Not all ceramics are made the same. One of the biggest factors affecting the price of ceramics is whether a piece was fired in a wood burning or gas kiln.
Pieces from traditional wood burning kilns carry some value in Korea just because they employ methods that are 'traditional' and 'natural'. These factors also permeate all faucets of tea culture in Korea. The natural details created by pieces fired in a wood burning kiln such as flecks of ash, a rougher surface, and warping due to uneven heating are also highly valued. These details are not created by the hand of the artist but are imprinted by the hand of the wood burning kiln. These are factors that the ceramicist can't completely control. So in this way a measure of good luck is required to create a good work with a wood fired kiln. These pieces are valued by our eyes, but more so, our touch.
Gas fired works struggle to recreate the natural surface of ceramics. Not only is the process mechanized, art created in the gas kiln also exudes a certain 'artificialness' to it. The glossy finish and smooth, sleek look often characterize gas fired pieces. Although, to the western mind, these adjectives may sound like they should increase the value of a given work, in the wabi sabi tradition where perfection and symmetry are seen as unnatural, these pieces aren't so sought after.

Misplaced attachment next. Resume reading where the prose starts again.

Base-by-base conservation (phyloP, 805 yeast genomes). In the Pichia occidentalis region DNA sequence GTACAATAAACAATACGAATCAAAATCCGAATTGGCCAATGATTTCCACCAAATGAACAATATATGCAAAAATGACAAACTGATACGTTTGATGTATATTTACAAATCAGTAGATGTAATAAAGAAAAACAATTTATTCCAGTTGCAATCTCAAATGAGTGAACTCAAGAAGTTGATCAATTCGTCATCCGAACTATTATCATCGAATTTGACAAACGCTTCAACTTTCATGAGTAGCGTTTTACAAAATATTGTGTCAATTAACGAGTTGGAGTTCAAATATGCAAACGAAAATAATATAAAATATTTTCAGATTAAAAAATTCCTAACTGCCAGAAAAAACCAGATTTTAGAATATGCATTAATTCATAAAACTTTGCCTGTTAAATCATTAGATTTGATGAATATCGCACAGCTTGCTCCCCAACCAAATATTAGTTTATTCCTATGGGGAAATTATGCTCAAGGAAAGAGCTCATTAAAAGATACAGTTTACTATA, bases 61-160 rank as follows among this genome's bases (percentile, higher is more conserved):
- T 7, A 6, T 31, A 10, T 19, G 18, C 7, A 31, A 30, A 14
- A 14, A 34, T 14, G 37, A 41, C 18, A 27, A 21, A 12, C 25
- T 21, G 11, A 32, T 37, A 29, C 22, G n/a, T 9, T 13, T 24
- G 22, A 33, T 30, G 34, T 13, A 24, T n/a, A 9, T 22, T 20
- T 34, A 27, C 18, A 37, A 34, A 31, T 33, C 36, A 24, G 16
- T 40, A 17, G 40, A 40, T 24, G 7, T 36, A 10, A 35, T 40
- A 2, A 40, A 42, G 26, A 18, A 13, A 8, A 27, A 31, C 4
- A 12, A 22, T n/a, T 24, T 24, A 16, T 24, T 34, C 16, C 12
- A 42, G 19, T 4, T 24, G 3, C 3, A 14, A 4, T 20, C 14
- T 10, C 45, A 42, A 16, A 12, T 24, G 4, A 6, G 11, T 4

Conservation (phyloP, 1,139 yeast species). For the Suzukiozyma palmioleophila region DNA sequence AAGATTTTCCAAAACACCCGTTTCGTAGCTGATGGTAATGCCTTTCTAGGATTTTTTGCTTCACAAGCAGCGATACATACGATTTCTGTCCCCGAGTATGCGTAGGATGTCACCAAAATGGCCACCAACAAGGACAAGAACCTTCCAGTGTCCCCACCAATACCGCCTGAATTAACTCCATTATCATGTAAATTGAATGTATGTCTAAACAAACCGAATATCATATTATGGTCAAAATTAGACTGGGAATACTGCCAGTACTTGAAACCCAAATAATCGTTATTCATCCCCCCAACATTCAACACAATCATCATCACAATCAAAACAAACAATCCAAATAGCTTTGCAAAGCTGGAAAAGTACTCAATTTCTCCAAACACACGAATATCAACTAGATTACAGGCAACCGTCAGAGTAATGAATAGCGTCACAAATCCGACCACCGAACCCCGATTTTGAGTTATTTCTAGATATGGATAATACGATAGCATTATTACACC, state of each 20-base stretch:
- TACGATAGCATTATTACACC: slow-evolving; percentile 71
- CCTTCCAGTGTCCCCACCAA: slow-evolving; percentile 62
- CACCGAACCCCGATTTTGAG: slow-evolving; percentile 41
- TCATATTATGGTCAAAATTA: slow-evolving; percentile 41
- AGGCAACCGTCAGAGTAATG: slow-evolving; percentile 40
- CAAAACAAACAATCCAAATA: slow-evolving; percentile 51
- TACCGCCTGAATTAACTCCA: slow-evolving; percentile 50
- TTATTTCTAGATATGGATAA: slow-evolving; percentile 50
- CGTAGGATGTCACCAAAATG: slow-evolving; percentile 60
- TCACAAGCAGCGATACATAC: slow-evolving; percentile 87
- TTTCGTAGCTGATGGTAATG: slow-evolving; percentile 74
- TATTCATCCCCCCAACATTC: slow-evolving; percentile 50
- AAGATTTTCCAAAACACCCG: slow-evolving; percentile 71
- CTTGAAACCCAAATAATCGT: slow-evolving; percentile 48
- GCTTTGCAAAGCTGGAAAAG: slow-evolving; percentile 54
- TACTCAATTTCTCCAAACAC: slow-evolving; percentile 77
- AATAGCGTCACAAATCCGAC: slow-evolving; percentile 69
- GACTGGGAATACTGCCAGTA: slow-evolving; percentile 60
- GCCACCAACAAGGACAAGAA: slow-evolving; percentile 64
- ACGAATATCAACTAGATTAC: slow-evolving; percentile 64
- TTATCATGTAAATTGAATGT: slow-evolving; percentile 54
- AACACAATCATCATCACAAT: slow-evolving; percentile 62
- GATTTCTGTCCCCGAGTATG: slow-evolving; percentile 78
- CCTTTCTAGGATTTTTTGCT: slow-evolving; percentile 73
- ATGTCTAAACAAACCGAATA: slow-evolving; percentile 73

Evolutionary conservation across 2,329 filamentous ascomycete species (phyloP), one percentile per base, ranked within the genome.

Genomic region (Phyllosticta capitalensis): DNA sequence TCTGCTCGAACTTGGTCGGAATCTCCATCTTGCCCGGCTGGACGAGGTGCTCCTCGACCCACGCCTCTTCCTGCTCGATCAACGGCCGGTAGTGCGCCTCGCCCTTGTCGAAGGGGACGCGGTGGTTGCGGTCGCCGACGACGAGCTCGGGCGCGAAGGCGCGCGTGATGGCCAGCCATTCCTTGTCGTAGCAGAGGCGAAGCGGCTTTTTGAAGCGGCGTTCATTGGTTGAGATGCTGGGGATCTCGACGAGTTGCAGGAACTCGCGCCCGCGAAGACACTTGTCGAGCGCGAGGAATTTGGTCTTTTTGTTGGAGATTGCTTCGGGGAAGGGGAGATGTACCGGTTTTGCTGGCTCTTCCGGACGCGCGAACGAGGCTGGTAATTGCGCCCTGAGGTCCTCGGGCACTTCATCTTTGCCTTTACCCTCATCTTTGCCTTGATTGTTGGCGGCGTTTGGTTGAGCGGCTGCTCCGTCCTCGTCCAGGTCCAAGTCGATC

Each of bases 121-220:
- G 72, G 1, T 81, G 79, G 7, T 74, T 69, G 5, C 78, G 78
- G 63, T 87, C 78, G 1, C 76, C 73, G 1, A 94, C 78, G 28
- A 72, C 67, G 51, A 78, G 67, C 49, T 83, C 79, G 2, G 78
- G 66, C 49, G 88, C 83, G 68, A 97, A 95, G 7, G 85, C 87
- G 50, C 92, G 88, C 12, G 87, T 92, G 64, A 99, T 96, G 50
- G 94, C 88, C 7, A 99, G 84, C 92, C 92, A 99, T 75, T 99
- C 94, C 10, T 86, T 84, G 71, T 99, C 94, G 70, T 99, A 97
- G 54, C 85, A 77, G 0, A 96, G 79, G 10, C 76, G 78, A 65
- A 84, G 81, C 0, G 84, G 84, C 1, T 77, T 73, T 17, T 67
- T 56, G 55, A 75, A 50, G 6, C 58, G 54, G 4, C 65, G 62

Also costs of production must be taken into account. Wood burning kilns are expensive and labour intensive to make, but are much more expensive to actually run. Wood isn't cheap, especially in Korea. And especially when you consider how much lumber you would need to properly achieve the firing temperature. In gas kilns achieving, maintaining, and controlling the firing temperature is as easy as a turn of a dial, in wood burning kilns this is an art in and of itself. It takes not only more money to fire ceramics but much more time also.
In todays tough economic climate, one wonders if lesser known Korean ceramicist are switching from traditional wood firing to cost effective gas firing? Certainly one has heard of talented struggling ceramicists making the jump from wood burning to gas firing before.
One stumbled across some colourful teaware in a Daegu shop some time ago. Unable to determine the artist in question, one asked the store clerk who had produced such interesting, natural works. He went on to tell how the owner of the store discovered Lee Tae Ho.
As it goes, Lee Tae Ho had been artist for a while, but unable to crack the market, he only managed to make enough money to get by. His pieces were created from the naturalness of the wood fired kiln so naturally he charged appropriately for such works. At one point he realized that he wasn't getting anywhere selling these more expensive wood-fired pieces, in fact, he was barely making it day to day.
The store manager heard that Lee Tae Ho was having an exhibit so went to check out his work. She was perhaps a bit shocked to find out that his exhibition was at his 'new' home, an old abandon building, not the typical art gallery. On display he had many inexpensive gas fired pieces that almost pass as wood fired pieces.
Pictured are some interesting pots by a truly 'starving artist'.